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Fears of COVID-19 spread in Nepal amid protests over political crisis

Nepal health officials and experts have warned of a further spread of the novel coronavirus as protests have erupted

COVID-19

Sentinel Digital DeskBy : Sentinel Digital Desk

  |  28 Dec 2020 4:28 AM GMT

KATHMANDU: Nepal health officials and experts have warned of a further spread of the novel coronavirus as protests have erupted across the Himalayan nation after the House of Representatives or the lower house of parliament was dissolved last week, leading to an ongoing political crisis.

President Bidya Devi Bhandari dissolved the House on December 20 and announced the date of new parliamentary elections for April 30 and May 10 as per the recommendation of the cabinet amid the political infighting within the ruling Nepal Communist Party, reports Xinhua news agency.

With legal challenges being made at the Supreme Court against the dissolution claiming the move unconstitutional, it will check the constitutionality of the move.

If the court okays the dissolution, the Himalayan country will move towards new polls after more than three years since the last elections held in 2017.

Since the development, there have been protests in various parts of the country, particularly in capital Kathmandu, also the epicentre of the coronavirus pandemic.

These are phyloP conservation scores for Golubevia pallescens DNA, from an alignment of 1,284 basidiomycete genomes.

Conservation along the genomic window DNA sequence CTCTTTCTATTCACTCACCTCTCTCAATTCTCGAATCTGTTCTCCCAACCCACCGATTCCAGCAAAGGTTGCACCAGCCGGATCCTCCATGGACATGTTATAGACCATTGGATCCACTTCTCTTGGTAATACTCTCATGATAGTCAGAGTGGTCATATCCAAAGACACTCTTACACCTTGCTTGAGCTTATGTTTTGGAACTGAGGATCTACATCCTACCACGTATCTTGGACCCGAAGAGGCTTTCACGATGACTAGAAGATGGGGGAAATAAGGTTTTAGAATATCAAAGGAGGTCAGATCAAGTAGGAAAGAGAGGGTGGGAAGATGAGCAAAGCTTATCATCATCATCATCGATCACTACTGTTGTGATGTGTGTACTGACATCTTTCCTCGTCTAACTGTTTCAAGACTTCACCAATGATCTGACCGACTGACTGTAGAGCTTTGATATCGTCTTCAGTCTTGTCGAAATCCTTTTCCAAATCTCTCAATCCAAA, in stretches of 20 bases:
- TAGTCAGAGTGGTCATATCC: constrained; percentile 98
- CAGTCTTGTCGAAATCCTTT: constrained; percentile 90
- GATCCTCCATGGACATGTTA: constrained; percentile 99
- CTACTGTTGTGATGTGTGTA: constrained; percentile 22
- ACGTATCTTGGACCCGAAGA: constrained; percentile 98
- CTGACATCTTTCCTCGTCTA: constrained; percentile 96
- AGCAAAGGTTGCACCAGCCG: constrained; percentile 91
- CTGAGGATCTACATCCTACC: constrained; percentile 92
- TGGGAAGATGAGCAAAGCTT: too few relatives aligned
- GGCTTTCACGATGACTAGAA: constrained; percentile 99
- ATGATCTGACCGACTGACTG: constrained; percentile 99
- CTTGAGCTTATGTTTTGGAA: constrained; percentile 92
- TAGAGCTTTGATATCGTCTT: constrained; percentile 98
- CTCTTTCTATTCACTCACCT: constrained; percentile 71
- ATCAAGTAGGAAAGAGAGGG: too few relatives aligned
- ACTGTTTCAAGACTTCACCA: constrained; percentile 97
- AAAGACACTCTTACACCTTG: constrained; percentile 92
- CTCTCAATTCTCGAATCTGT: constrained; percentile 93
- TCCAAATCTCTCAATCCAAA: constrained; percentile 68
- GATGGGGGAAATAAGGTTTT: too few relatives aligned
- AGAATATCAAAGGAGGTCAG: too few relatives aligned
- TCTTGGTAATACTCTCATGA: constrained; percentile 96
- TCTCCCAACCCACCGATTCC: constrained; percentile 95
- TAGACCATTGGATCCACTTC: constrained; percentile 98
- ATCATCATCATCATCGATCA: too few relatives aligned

Sameer Kumar Adhikari, joint spokesperson at the Nepal's Ministry of Health and Population told Xinhua that the protests and the election campaigns could lead to massive spread of coronavirus.

"We have been continuously conveying a message against mass gathering. But, political issues are not something that we can control" he said.

"Either in protests or in mass mobilization for the elections, there is a risk of mass spread of coronavirus," Baburam Marasini, former director of the Epidemiology and Disease Control Division under the Department of Health Services, told Xinhua on Saturday.

He also expressed fear that the politics could take priority over controlling the pandemic both at the level of the government and the political parties making the fight against the pandemic more difficult.

"If the elections are held in April and May, the Nepali government needs to spend big for holding the elections which will reduce resources to be spent for controlling the pandemic such as purchasing the COVID-19 vaccines," said Marasini.

Sagar Rajbhandari, director at the Kathmandu-based Sukraraj Tropical and Infectious Disease Hospital which was converted as the first COVID-19 hospital in Nepal, told Xinhua that he feared upward momentum in new cases along with mass gatherings although the cases have been decreasing in the recent weeks. Nepal has so far reported 257,700 coronavirus cases.

As many as 500 new cases were reported on Saturday although the Himalayan country had once reported over 5,000 cases in a single day. The death toll stands at 1,819. (IANS)

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